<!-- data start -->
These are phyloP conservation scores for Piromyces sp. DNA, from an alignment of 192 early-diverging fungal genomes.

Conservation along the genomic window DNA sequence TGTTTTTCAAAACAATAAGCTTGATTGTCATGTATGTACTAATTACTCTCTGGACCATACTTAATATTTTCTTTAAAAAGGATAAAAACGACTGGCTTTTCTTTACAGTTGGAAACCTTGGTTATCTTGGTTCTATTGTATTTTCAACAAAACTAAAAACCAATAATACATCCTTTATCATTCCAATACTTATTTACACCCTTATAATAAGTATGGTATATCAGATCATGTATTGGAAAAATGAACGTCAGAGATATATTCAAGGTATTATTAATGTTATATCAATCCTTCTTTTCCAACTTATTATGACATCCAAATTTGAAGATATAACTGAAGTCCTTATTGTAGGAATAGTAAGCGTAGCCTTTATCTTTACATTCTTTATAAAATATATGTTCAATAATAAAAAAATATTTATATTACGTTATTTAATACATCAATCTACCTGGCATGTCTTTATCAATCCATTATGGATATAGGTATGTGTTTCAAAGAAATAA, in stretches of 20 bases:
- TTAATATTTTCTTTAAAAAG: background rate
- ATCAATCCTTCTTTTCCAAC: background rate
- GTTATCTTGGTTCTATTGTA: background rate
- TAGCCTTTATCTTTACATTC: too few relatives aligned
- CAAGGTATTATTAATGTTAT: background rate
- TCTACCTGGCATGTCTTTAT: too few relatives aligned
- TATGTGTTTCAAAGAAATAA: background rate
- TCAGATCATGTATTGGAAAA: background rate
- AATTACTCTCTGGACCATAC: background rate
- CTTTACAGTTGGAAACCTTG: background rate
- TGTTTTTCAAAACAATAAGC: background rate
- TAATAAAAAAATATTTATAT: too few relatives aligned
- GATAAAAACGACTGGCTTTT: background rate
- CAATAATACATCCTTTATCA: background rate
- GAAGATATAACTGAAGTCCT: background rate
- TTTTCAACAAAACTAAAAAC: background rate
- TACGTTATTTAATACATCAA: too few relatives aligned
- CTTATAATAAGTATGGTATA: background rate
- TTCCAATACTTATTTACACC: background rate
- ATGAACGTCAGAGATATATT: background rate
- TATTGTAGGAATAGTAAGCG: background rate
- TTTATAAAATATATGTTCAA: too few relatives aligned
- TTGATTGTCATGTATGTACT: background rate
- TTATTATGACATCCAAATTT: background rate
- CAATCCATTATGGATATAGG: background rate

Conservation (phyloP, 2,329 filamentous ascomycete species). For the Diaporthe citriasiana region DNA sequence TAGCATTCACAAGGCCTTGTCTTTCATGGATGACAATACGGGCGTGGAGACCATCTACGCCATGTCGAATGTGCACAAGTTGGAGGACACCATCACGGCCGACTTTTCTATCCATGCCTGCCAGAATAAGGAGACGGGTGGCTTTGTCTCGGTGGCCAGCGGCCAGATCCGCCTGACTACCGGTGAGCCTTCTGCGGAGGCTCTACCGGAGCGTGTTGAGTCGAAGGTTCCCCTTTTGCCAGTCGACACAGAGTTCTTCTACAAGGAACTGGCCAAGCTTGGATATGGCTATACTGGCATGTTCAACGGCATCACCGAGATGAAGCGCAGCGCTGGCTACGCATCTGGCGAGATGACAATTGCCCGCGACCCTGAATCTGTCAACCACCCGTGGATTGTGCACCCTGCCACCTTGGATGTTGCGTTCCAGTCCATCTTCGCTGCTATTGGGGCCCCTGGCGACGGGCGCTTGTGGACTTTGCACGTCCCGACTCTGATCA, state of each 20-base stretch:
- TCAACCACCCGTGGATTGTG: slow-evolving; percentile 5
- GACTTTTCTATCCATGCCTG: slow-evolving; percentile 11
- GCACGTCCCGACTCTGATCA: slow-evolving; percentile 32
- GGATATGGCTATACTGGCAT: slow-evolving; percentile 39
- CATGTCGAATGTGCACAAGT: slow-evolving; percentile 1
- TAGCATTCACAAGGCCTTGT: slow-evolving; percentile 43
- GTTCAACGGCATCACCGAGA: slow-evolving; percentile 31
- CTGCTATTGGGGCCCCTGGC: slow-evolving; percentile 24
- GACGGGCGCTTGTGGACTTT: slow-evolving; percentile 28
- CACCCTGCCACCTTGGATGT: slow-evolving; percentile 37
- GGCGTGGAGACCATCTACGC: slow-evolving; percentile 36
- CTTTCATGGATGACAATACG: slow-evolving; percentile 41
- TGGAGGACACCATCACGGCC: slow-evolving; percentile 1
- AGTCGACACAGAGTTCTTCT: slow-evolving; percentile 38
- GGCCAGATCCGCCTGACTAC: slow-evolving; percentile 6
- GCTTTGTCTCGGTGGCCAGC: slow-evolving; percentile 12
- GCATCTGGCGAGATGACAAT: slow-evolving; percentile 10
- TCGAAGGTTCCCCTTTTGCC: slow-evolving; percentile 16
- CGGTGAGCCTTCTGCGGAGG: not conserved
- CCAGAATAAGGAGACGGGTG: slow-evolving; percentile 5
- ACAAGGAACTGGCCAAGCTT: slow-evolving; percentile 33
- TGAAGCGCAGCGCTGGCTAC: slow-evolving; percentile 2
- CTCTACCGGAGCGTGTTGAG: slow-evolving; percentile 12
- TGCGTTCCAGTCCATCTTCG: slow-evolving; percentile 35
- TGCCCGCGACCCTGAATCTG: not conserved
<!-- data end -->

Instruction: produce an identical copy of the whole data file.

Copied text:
These are phyloP conservation scores for Piromyces sp. DNA, from an alignment of 192 early-diverging fungal genomes.

Conservation along the genomic window DNA sequence TGTTTTTCAAAACAATAAGCTTGATTGTCATGTATGTACTAATTACTCTCTGGACCATACTTAATATTTTCTTTAAAAAGGATAAAAACGACTGGCTTTTCTTTACAGTTGGAAACCTTGGTTATCTTGGTTCTATTGTATTTTCAACAAAACTAAAAACCAATAATACATCCTTTATCATTCCAATACTTATTTACACCCTTATAATAAGTATGGTATATCAGATCATGTATTGGAAAAATGAACGTCAGAGATATATTCAAGGTATTATTAATGTTATATCAATCCTTCTTTTCCAACTTATTATGACATCCAAATTTGAAGATATAACTGAAGTCCTTATTGTAGGAATAGTAAGCGTAGCCTTTATCTTTACATTCTTTATAAAATATATGTTCAATAATAAAAAAATATTTATATTACGTTATTTAATACATCAATCTACCTGGCATGTCTTTATCAATCCATTATGGATATAGGTATGTGTTTCAAAGAAATAA, in stretches of 20 bases:
- TTAATATTTTCTTTAAAAAG: background rate
- ATCAATCCTTCTTTTCCAAC: background rate
- GTTATCTTGGTTCTATTGTA: background rate
- TAGCCTTTATCTTTACATTC: too few relatives aligned
- CAAGGTATTATTAATGTTAT: background rate
- TCTACCTGGCATGTCTTTAT: too few relatives aligned
- TATGTGTTTCAAAGAAATAA: background rate
- TCAGATCATGTATTGGAAAA: background rate
- AATTACTCTCTGGACCATAC: background rate
- CTTTACAGTTGGAAACCTTG: background rate
- TGTTTTTCAAAACAATAAGC: background rate
- TAATAAAAAAATATTTATAT: too few relatives aligned
- GATAAAAACGACTGGCTTTT: background rate
- CAATAATACATCCTTTATCA: background rate
- GAAGATATAACTGAAGTCCT: background rate
- TTTTCAACAAAACTAAAAAC: background rate
- TACGTTATTTAATACATCAA: too few relatives aligned
- CTTATAATAAGTATGGTATA: background rate
- TTCCAATACTTATTTACACC: background rate
- ATGAACGTCAGAGATATATT: background rate
- TATTGTAGGAATAGTAAGCG: background rate
- TTTATAAAATATATGTTCAA: too few relatives aligned
- TTGATTGTCATGTATGTACT: background rate
- TTATTATGACATCCAAATTT: background rate
- CAATCCATTATGGATATAGG: background rate

Conservation (phyloP, 2,329 filamentous ascomycete species). For the Diaporthe citriasiana region DNA sequence TAGCATTCACAAGGCCTTGTCTTTCATGGATGACAATACGGGCGTGGAGACCATCTACGCCATGTCGAATGTGCACAAGTTGGAGGACACCATCACGGCCGACTTTTCTATCCATGCCTGCCAGAATAAGGAGACGGGTGGCTTTGTCTCGGTGGCCAGCGGCCAGATCCGCCTGACTACCGGTGAGCCTTCTGCGGAGGCTCTACCGGAGCGTGTTGAGTCGAAGGTTCCCCTTTTGCCAGTCGACACAGAGTTCTTCTACAAGGAACTGGCCAAGCTTGGATATGGCTATACTGGCATGTTCAACGGCATCACCGAGATGAAGCGCAGCGCTGGCTACGCATCTGGCGAGATGACAATTGCCCGCGACCCTGAATCTGTCAACCACCCGTGGATTGTGCACCCTGCCACCTTGGATGTTGCGTTCCAGTCCATCTTCGCTGCTATTGGGGCCCCTGGCGACGGGCGCTTGTGGACTTTGCACGTCCCGACTCTGATCA, state of each 20-base stretch:
- TCAACCACCCGTGGATTGTG: slow-evolving; percentile 5
- GACTTTTCTATCCATGCCTG: slow-evolving; percentile 11
- GCACGTCCCGACTCTGATCA: slow-evolving; percentile 32
- GGATATGGCTATACTGGCAT: slow-evolving; percentile 39
- CATGTCGAATGTGCACAAGT: slow-evolving; percentile 1
- TAGCATTCACAAGGCCTTGT: slow-evolving; percentile 43
- GTTCAACGGCATCACCGAGA: slow-evolving; percentile 31
- CTGCTATTGGGGCCCCTGGC: slow-evolving; percentile 24
- GACGGGCGCTTGTGGACTTT: slow-evolving; percentile 28
- CACCCTGCCACCTTGGATGT: slow-evolving; percentile 37
- GGCGTGGAGACCATCTACGC: slow-evolving; percentile 36
- CTTTCATGGATGACAATACG: slow-evolving; percentile 41
- TGGAGGACACCATCACGGCC: slow-evolving; percentile 1
- AGTCGACACAGAGTTCTTCT: slow-evolving; percentile 38
- GGCCAGATCCGCCTGACTAC: slow-evolving; percentile 6
- GCTTTGTCTCGGTGGCCAGC: slow-evolving; percentile 12
- GCATCTGGCGAGATGACAAT: slow-evolving; percentile 10
- TCGAAGGTTCCCCTTTTGCC: slow-evolving; percentile 16
- CGGTGAGCCTTCTGCGGAGG: not conserved
- CCAGAATAAGGAGACGGGTG: slow-evolving; percentile 5
- ACAAGGAACTGGCCAAGCTT: slow-evolving; percentile 33
- TGAAGCGCAGCGCTGGCTAC: slow-evolving; percentile 2
- CTCTACCGGAGCGTGTTGAG: slow-evolving; percentile 12
- TGCGTTCCAGTCCATCTTCG: slow-evolving; percentile 35
- TGCCCGCGACCCTGAATCTG: not conserved